And in fact, it’s absolute nonsense because what you need to be good at product marketing—and I think product management too, to a large extent, but especially product marketing—is you need to be able to identify with the customer of the product.”
Self-defined and self-directed
“Product marketing teams do have very different responsibilities, but they are largely self-defined. So I think that the onus is on the product marketer to develop the skills to do the things that they think are important for the company.”
Have more ideas before you build
“If thinking about something costs one—you know, it could be $1, it could be a million dollars, a hundred thousand dollars, whatever. If thinking about something costs one, building it costs maybe 10, right? It costs about 10 times more to build it, but selling it costs about a hundred. So the worst thing you can possibly do is to spend your money on having an idea, building it, and selling it because you just spent 111, whereas you could’ve thought about three ideas and it would have cost you three.”
How to approach a hot market 🔥
“In a hot market, which is a very established market, the people that are buying are super educated and they always know more about this product than your marketing department.
…Let’s use CRM as an example. If somebody is buying CRM software today, who are they? They’re gonna be someone who’s been in the CRM space, probably in sales operations, for years, right? They’ve implemented three or four CRM systems, Salesforce, and maybe a couple of others. They know everything about the space. They know how to implement Salesforce. And then your marketing department says to them, ‘Let me explain to you the business value of CRMs’…?
I don’t think so. I don’t think that’s what they want to know. They could explain to you if they had time or if they were interested in what the business value of CRM was, but that’s not really their job. They’re evaluating. They want to go buy something. If you want to say anything to them, it has to be, why should I spend more than another 10 seconds on your website? What’s the huge difference that justifies the existence of your company?”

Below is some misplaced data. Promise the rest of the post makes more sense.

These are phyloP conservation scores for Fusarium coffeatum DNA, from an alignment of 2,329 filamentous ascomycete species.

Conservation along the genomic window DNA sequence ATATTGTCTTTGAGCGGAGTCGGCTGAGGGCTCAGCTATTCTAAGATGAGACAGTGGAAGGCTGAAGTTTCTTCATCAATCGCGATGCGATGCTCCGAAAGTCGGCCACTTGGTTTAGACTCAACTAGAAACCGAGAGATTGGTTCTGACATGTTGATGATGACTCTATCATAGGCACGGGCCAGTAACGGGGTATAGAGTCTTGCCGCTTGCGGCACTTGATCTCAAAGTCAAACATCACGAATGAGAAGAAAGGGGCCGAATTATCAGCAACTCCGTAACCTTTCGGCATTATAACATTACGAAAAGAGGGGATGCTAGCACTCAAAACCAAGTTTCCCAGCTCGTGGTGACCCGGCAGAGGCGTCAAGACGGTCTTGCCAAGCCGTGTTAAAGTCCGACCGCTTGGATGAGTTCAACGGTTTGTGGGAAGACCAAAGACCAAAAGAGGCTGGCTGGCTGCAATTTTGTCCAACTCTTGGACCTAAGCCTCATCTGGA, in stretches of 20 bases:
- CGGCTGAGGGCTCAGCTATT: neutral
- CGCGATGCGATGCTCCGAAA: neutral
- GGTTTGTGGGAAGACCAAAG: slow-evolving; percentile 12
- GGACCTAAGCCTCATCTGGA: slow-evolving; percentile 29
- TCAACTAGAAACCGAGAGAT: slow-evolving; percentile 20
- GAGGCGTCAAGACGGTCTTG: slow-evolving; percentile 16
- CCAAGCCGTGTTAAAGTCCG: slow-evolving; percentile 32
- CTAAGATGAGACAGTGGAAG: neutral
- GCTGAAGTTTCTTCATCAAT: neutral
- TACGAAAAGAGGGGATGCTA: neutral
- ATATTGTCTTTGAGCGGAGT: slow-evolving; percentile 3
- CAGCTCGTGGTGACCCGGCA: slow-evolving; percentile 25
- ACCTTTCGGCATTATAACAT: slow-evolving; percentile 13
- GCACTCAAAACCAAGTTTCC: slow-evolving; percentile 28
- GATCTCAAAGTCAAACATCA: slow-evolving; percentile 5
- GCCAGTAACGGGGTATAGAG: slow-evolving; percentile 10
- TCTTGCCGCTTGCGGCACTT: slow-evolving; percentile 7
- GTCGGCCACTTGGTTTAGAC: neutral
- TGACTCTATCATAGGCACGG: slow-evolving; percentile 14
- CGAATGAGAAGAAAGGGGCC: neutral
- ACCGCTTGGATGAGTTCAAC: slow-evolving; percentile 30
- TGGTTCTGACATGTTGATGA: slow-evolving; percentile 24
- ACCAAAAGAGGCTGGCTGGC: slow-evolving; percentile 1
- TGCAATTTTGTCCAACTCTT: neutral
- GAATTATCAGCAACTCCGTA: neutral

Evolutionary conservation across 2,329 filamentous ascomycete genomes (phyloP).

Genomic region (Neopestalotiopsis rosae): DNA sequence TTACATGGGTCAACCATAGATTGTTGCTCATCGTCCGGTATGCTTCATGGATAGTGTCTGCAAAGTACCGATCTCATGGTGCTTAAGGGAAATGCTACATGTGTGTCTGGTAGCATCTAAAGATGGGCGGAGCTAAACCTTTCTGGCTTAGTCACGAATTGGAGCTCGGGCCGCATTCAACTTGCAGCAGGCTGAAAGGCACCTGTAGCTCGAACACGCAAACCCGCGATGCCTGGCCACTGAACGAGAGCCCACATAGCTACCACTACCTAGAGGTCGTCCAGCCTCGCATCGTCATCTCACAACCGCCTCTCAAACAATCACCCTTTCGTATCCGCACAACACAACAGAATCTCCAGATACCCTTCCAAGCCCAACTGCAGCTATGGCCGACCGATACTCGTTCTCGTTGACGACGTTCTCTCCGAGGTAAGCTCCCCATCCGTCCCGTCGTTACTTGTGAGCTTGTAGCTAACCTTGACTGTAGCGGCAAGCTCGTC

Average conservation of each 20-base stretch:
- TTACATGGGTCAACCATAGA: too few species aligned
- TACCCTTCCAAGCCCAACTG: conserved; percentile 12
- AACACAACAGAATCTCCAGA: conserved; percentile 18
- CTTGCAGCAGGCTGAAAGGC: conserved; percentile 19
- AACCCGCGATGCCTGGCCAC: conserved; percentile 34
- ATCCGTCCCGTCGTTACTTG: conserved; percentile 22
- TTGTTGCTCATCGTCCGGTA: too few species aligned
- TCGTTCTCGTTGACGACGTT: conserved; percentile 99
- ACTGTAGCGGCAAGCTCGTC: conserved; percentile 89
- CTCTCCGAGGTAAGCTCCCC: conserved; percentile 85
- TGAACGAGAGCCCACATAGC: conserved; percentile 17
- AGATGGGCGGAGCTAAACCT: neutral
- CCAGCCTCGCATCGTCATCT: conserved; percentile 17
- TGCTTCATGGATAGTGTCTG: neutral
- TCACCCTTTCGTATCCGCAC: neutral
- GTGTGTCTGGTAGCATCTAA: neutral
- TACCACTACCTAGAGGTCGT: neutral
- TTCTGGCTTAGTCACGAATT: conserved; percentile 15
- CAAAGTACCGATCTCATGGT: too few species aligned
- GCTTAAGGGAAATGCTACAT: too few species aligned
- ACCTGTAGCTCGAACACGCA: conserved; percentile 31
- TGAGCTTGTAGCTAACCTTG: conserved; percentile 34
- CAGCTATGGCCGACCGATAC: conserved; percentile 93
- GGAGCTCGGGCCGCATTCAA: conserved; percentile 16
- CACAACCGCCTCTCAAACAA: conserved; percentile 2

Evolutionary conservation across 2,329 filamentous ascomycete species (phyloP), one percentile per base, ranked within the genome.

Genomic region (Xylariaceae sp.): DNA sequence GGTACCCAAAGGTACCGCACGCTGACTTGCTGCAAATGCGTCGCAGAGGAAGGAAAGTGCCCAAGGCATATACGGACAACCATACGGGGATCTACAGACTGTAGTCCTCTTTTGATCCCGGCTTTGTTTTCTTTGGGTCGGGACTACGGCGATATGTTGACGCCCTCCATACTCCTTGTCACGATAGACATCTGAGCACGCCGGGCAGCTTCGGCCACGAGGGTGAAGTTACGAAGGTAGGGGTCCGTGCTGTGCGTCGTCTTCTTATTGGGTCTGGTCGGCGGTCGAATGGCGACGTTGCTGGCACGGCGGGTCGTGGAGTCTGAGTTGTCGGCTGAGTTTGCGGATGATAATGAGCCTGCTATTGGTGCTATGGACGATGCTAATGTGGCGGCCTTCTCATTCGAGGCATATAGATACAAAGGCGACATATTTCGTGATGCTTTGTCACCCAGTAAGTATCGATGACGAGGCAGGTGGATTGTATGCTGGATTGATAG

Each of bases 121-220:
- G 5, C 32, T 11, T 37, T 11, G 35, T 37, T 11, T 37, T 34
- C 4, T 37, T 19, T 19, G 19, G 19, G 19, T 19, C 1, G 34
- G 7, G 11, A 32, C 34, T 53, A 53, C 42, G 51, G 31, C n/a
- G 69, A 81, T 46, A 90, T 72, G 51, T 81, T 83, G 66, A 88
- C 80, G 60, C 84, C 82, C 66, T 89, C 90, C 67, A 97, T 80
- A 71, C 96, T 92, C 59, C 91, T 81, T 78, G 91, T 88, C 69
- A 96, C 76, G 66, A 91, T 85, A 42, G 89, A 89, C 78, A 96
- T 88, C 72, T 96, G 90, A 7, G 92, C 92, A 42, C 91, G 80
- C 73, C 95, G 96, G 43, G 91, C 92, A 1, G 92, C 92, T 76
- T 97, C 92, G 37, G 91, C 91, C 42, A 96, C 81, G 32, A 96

What to do in a cold market ❄️
“Find a vertical use case. And then if that works for a couple of people, if you think it’s repeatable, then you could go anywhere from repositioning your entire company into that—which most people are reluctant to do and probably more reluctant than they should be to do—or you could at least certainly productize it.”
Products are intellectual constructs
“You can materialize a product, right? You don’t have to solution sell, ‘I’ve got a platform, but it can solve your prob-‘ — You can just change it. Products are things that you create and destroy all the time. They’re just intellectual constructs. It’s just a boundary you draw and intellectual properties that create and instantiate a product for those people. You know, ‘We have the solution for publishing,’ whatever publishing solution, then just going to sell it. And then you can instantiate another one if you find another use case.”
What’s a battle card?
“Competitive intelligence teams have been around for years producing [battle cards.] They used to be sort of laminated pieces of paper, just simply a one pager on the competition. …And it’s going to have things on it like key strengths, strengths of the competitor, weaknesses of the competitor, why we win, why we lose, landmines that you could leave, objection handling, and they’re very useful because they’re capture in a small amount of space, very frequently repeating situations.
What happens is, if you’re in a business and you have those competitors you keep coming up against, you’ll often find they keep leaving these landmines for you to step over. So that’s objection handling.
…What I like about doing that sort of work is that it allows you to cut through the lies or exaggerations that competitors are making and helps you help customers to find the truth.”
“It’s very hard to say anything sensible about a company that does so many different things.”
“One way to find out if someone would be good at doing a job is just to ask them to do it.”
”If you enter a hot market, the number one thing that you need to communicate to people is why they should buy your product.”
“If your product’s not different, your company really doesn’t need to exist.”
“It didn’t matter how much better you were than the competition. If there’s no active buyers, then no one cares.”
“You can take a lot of smart people and you can render them stupid in a multi-product portfolio by not thinking about it in the right way.”
“You should think about more than one thing before you consider that you have a business that should be funded and grown around.”
Read more about Product Marketing Hive.